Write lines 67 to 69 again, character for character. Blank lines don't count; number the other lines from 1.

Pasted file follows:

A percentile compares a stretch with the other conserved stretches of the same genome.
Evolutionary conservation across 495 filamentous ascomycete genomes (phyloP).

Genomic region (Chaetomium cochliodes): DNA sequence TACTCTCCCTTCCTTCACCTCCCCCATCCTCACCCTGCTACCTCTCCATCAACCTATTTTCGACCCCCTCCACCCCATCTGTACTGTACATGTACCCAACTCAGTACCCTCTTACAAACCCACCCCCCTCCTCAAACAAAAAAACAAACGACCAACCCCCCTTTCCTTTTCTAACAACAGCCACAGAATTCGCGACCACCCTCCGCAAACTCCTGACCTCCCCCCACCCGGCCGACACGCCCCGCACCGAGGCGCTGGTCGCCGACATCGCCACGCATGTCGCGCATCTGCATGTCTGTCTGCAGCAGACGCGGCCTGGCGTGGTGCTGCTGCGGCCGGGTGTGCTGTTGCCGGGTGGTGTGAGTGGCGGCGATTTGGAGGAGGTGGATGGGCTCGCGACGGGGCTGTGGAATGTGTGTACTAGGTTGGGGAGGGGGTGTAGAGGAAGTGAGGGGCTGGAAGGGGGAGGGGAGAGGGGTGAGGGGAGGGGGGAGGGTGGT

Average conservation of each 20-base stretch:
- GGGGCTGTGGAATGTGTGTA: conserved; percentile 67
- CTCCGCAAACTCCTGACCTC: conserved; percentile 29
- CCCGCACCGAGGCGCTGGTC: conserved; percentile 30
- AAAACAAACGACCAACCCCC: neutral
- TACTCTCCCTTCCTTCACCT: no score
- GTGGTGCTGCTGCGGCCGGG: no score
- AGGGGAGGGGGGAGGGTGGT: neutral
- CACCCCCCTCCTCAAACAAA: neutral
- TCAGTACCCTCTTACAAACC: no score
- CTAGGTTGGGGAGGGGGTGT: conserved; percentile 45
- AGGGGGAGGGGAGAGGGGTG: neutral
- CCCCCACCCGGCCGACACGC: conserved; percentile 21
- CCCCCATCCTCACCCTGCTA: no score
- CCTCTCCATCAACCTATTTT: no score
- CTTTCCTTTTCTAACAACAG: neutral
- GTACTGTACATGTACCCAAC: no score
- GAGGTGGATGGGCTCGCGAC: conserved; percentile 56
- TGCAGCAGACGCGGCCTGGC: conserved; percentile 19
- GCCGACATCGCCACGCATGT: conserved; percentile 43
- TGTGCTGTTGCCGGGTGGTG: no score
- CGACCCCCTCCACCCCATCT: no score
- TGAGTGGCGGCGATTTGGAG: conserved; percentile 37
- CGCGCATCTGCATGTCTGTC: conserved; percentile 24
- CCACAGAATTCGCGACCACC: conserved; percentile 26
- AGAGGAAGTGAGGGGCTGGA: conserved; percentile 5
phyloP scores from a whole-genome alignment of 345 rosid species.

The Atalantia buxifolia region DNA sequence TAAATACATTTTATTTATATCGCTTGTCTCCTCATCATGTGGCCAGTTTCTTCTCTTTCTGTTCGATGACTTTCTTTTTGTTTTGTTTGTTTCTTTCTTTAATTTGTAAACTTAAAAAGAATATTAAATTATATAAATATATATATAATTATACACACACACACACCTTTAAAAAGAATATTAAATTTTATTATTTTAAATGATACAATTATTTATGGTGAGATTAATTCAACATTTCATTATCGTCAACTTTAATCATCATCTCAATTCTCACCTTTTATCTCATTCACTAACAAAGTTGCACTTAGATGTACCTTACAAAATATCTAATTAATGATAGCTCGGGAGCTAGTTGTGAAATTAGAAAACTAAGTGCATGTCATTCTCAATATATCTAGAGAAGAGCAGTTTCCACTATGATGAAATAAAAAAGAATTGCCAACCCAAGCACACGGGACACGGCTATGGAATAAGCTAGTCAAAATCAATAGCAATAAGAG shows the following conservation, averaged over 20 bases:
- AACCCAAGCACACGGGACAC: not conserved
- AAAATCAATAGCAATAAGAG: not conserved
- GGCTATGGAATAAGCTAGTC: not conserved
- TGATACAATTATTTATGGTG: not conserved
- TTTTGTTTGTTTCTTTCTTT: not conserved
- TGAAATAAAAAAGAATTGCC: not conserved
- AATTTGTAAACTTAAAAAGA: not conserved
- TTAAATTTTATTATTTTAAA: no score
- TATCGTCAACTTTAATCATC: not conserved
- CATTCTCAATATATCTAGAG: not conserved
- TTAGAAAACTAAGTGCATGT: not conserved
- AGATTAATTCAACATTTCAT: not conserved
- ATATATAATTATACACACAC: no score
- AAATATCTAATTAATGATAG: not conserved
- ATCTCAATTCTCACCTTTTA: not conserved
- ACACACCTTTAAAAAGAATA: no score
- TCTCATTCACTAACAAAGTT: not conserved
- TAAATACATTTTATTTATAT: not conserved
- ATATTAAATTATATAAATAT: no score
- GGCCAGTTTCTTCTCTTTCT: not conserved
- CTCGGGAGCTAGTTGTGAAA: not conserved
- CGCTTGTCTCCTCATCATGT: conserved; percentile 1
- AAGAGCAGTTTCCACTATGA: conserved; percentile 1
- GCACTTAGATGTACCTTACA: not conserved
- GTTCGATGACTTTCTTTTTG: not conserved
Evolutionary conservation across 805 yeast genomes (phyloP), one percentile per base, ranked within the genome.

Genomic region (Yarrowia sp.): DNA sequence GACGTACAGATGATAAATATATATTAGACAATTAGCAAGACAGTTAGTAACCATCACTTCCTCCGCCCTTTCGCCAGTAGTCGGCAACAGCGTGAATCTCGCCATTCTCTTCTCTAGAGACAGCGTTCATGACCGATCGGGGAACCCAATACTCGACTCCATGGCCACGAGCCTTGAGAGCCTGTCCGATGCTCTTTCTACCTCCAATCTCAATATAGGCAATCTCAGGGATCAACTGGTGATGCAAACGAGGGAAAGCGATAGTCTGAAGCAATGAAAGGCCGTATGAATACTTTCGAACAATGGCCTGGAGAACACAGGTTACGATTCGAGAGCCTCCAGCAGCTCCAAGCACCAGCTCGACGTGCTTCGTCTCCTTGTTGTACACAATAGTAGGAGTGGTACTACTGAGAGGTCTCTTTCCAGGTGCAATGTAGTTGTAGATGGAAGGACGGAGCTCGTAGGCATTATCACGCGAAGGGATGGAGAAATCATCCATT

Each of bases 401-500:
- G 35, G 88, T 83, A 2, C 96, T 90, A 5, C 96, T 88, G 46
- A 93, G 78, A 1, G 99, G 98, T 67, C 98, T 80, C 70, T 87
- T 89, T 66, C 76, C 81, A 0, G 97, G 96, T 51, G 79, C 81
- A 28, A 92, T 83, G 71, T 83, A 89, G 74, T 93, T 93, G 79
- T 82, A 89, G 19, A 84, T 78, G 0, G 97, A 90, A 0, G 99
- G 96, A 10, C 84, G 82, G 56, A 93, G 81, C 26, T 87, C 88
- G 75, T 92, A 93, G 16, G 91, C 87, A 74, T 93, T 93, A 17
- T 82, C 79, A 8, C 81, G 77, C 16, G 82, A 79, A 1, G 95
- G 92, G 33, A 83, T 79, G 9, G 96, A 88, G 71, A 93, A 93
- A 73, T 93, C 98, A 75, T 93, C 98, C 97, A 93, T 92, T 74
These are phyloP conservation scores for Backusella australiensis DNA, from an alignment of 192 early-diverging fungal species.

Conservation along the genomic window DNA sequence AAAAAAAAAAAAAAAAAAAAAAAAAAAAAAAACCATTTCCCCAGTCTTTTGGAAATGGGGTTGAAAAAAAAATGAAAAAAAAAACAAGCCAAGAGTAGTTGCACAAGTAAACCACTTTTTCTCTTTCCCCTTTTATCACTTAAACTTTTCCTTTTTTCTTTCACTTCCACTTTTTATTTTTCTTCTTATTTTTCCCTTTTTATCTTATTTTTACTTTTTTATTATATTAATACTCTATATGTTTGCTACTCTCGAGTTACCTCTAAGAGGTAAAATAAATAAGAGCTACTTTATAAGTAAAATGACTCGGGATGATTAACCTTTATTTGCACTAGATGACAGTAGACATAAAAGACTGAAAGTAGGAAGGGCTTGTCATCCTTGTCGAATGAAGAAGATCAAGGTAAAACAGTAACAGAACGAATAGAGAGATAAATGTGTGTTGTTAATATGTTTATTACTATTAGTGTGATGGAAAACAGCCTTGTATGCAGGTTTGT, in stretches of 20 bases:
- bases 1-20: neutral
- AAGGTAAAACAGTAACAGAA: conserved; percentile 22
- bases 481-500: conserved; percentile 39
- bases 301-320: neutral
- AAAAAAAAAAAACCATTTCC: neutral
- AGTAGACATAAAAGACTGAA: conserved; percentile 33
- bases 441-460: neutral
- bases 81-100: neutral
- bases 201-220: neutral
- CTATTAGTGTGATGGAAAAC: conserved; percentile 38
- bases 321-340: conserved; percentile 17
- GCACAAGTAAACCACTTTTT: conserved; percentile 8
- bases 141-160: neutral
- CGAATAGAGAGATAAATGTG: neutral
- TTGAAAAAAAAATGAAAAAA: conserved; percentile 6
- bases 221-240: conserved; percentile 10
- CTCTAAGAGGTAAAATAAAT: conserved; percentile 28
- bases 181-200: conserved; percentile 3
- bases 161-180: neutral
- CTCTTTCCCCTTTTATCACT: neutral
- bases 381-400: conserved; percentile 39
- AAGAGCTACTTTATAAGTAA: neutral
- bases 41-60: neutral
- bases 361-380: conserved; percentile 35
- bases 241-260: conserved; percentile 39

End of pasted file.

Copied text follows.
- T 82, C 79, A 8, C 81, G 77, C 16, G 82, A 79, A 1, G 95
- G 92, G 33, A 83, T 79, G 9, G 96, A 88, G 71, A 93, A 93
- A 73, T 93, C 98, A 75, T 93, C 98, C 97, A 93, T 92, T 74